After all, people can be flawed, they can even do bad things, but someone who can’t identify with people’s pain, who might even enjoy causing harm and seeing others suffer is naturally abhorrent to us.

Quite rightly too, for that lack of empathy, that sadistic streak, is what makes them a psychopath after all, and not just someone’s who’s merely antisocial or has behavioural problems or violent tendencies.

With that in mind, I thought it might be interesting to take a look at how psychopaths have been portrayed on the big screen.   I selected five screen psychopaths, who I feel have made the most impact on viewers and on movie depictions of psychopathy in general, each selected for their own particular brand of psychosis.

So here it is, my round up of the five all time scariest screen psychos – ever.  Feel free to comment if you agree, or disagree, and mention your fave screen psychopaths in comments, if they haven’t been included.

Max Cady in Cape Fear (Robert De Niro) 1991 Directed by Martin Scorsese

Cape Fear was one of the first films I remember watching that scared the hell out of me, which was mostly due to Robert De Niro’s sinister portrayal of convicted rapist Max Cady.  Cady is a menacing, violent and revengeful psychopath, who’s determined to seek revenge on the lawyer he sees as having betrayed him.

The Scorsese directed film also stars Nick Nolte as Sam Bowden, the aforementioned lawyer, and  introduced me to one of my favourite actresses ever, Juliette Lewis, who went on to star in another psycho flick, with Oliver Stone’s bloodsoaked Natural Born Killers.

Cady is manipulative, a master at getting his own way, but he’s also predatorial, as evidenced by the way he expertly works his way into Nolte’s family, via his grooming of Lewis.  There are many points during this movie where I felt the suspense grab me by the gut and the end scene is particularly tense; the first time I saw it I was, literally, on the edge of my seat.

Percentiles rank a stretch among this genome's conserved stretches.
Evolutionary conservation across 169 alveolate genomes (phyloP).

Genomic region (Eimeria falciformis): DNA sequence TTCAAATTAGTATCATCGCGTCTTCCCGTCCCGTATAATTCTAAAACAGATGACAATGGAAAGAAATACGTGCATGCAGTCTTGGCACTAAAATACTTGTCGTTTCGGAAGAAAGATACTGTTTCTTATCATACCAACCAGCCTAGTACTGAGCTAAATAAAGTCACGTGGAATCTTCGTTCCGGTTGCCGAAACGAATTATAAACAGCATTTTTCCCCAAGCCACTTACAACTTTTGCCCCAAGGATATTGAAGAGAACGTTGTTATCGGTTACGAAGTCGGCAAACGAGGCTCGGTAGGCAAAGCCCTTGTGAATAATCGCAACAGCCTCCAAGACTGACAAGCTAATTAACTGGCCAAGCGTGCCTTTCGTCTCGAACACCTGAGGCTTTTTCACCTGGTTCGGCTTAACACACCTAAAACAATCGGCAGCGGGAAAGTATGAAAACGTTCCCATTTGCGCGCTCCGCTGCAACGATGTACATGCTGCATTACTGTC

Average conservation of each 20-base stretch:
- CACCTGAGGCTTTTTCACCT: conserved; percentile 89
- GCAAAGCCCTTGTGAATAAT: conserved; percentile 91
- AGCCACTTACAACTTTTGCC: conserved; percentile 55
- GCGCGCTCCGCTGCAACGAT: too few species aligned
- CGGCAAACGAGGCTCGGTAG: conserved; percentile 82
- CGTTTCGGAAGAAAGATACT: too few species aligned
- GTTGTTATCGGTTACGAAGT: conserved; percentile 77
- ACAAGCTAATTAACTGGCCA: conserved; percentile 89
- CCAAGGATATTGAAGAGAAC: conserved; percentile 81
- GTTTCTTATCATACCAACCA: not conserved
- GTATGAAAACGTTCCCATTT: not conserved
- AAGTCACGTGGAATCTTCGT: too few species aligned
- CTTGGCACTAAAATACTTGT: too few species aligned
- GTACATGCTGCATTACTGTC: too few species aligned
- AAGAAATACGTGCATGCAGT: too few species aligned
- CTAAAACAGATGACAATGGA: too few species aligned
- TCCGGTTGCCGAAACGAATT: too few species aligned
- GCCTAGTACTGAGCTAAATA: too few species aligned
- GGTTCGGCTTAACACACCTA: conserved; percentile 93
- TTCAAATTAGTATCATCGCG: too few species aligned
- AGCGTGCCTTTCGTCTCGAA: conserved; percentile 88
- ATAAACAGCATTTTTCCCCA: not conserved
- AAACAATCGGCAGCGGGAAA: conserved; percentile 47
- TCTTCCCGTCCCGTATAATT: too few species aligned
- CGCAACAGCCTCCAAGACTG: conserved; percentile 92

This film is important in the hisroty of fictional psychopaths because it emphasises a common trait many who possess the psychopathic personality have and that’s being unable to rest until perceived injustices are righted.  In Cady’s mind, that’s his rape conviction, and in the movie, his mission number one is to cause maximum damage for the person he perceives as responsible for that conviction, Nolte’s Bowden.

Annie Wilkes in Misery (Kathy Bates) 1990 Directed by Rob Reiner

A truly chilling depiction of a screen psychopath, the sinister yet chillingly everyday Annie Wilkes, brilliantly portrayed by Kathy Bates in Rob Reiner’s adaptation of the Steven King novel.  Annie’s psychopathy unfolds slowly, which only prolongs the intensity and suspense for the viewer, as we all suspect what’s coming for James Caan’s poor writer Paul Sheldon, but we have to wait to have our worst fears confirmed.

When I watched Misery for the first time, it struck me that a claustrophobic domestic setting such as Annie’s cabin can be just as scary, if not more so, than any scenario involving high octane chase or outright kidnap or abduction.